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EU's Ashton demands freedom for Bahai prisoners in Iran

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(BRUSSELS) - The European Union's top diplomat Catherine Ashton said Friday she was "disturbed" by Iran's reported doubling of a jail term for seven leaders of a religious minority, and demanded their freedom.

"I am disturbed by recent information that the original 20-year prison sentences against seven former Bahai leaders may have been reinstated," the bloc's foreign policy chief said in a statement.

"I therefore call on the Iranian authorities to immediately release the seven Bahai leaders, whose sentencing appears to be motivated by their belonging to a minority faith, and to put an end to the persecution of religious minorities in Iran."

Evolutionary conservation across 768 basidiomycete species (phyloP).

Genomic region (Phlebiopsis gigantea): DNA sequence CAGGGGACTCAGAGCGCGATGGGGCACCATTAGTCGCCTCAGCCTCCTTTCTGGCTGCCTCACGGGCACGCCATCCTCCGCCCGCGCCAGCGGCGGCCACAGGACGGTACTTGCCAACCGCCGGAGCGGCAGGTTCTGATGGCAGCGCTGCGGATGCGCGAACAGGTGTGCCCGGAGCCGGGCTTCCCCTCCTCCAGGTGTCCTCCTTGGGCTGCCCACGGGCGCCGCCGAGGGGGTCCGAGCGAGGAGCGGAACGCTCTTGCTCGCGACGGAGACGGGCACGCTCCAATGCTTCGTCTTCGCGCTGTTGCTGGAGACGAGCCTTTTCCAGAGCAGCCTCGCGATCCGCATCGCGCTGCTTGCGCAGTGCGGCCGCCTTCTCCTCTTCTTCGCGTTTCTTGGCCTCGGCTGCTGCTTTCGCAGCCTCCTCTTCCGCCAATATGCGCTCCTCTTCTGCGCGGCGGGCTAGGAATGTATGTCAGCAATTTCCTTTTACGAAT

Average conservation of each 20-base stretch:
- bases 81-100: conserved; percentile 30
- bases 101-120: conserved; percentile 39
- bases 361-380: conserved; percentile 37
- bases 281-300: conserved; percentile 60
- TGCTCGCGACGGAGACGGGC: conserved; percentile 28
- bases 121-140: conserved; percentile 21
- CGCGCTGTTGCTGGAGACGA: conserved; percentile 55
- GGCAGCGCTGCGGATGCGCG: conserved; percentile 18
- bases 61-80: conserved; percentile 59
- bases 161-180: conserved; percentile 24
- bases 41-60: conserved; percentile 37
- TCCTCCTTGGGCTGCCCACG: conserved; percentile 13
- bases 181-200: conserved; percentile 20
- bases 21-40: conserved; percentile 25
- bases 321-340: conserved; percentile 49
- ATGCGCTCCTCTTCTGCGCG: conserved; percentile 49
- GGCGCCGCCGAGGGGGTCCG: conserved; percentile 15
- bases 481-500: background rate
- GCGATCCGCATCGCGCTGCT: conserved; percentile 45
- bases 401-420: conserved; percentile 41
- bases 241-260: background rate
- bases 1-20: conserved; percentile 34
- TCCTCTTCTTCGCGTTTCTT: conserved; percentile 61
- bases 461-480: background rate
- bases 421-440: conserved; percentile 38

The seven, sentenced last August to 20 years in jail, had their penalty halved by appeals judges in September.

"I call on the Iranian authorities to clarify the legal situation of the seven individuals concerned," Ashton said. "They and their lawyers should be given the requisite access to all relevant documentation regarding their cases."

The Bahai, barred from higher education and government posts in staunchly Shiite Muslim Iran, are regarded as infidels and have been persecuted both before and after the country's 1979 Islamic revolution.

The Bahais consider Bahaullah, born in 1817, to be the latest prophet sent by God and believe in the spiritual unity of all religions and all mankind.

Bahai leaders believe a total of 47 members of their religion are imprisoned in Iran simply for their beliefs.

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